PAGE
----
Monday, October 10, 2011


Blog # 90: Standards

I have mixed feelings about jazz standards and the tradition. I, like everyone else, listened religiously to Miles Davis, Chet Baker, Clifford Brown, Horace Silver, Woody Shaw, Joe Henderson etc. I learned standards in school, transcribed solos from my favorite performers, practiced licks in all 12 keys and absorbed the tradition. Then I started to write my own music. First composing leadsheets(melodies with chord changes) and then got more into writing out bass lines, piano figures and getting more into creating a specific texture outside of just "I'll play the melody, you playing a walking bass line, you ride the cymbal and you comp". There comes a point where, as a composer, you get bored with just writing a melody with chord changes. You want to do something more. You start thinking outside the limitations of that format. Maybe you want to combine different influences, styles and genres you like. Now once you come up with something that isn't just 'standard straight-ahead jazz' you are forced to rationalize 'your style' with the tradition and the idea of standards. Are you still going to play your new music and standards on the same gig? Will it be weird switching between styles?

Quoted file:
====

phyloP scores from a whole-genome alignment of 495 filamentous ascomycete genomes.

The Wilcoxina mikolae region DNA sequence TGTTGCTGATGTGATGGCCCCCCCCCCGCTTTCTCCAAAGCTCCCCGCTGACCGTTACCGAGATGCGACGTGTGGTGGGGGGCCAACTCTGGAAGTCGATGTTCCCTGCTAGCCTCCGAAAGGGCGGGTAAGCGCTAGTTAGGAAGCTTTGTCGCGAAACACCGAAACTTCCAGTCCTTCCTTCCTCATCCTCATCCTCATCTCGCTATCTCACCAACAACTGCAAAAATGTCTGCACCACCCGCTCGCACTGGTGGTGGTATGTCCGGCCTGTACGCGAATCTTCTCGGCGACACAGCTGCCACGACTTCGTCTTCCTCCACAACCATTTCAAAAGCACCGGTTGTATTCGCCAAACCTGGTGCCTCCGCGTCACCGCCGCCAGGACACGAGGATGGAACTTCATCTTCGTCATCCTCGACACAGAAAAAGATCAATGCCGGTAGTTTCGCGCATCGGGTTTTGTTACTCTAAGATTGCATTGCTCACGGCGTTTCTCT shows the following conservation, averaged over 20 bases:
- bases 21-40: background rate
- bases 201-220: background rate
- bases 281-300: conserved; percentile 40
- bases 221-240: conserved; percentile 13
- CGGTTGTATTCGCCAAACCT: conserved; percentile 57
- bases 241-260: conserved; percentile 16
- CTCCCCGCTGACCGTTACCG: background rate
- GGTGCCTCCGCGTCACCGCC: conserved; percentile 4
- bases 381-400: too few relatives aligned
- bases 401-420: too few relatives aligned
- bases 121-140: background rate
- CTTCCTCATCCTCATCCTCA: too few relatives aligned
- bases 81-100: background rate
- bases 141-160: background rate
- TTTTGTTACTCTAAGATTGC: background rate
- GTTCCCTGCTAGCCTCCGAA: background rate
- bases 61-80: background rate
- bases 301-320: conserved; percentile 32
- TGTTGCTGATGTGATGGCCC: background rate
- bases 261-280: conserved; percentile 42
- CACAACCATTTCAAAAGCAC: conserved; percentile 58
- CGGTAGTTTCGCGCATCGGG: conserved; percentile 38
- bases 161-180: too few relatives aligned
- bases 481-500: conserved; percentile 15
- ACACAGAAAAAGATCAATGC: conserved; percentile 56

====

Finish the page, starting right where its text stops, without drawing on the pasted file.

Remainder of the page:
I actually really love playing standards and they are an amazing tool to use when you're playing a gig with no rehearsal. They are a common language that enables you to play with people you've never even met before, but I wonder how much you can play JUST standards your whole career and develop your own identity. I know personally, I feel like my composing is very linked to my musical identity. I just don't know what the future is in playing standards forever and I feel like I want to create something different. I also don't feel like playing nothing but standards is that original. And while we're on the topic, there have been enough tribute albums made covering Coltrane or Monk's music.(Seriously, record labels, STOP WITH THE TRIBUTE ALBUMS!!) Our Jazz heros were playing their original stuff and the best tribute to our jazz hero's is to continue to compose our own new original music. I go back and forth on if I even want to play standards publicly again. But I have no answer or conclusion. These are just more things I think about...

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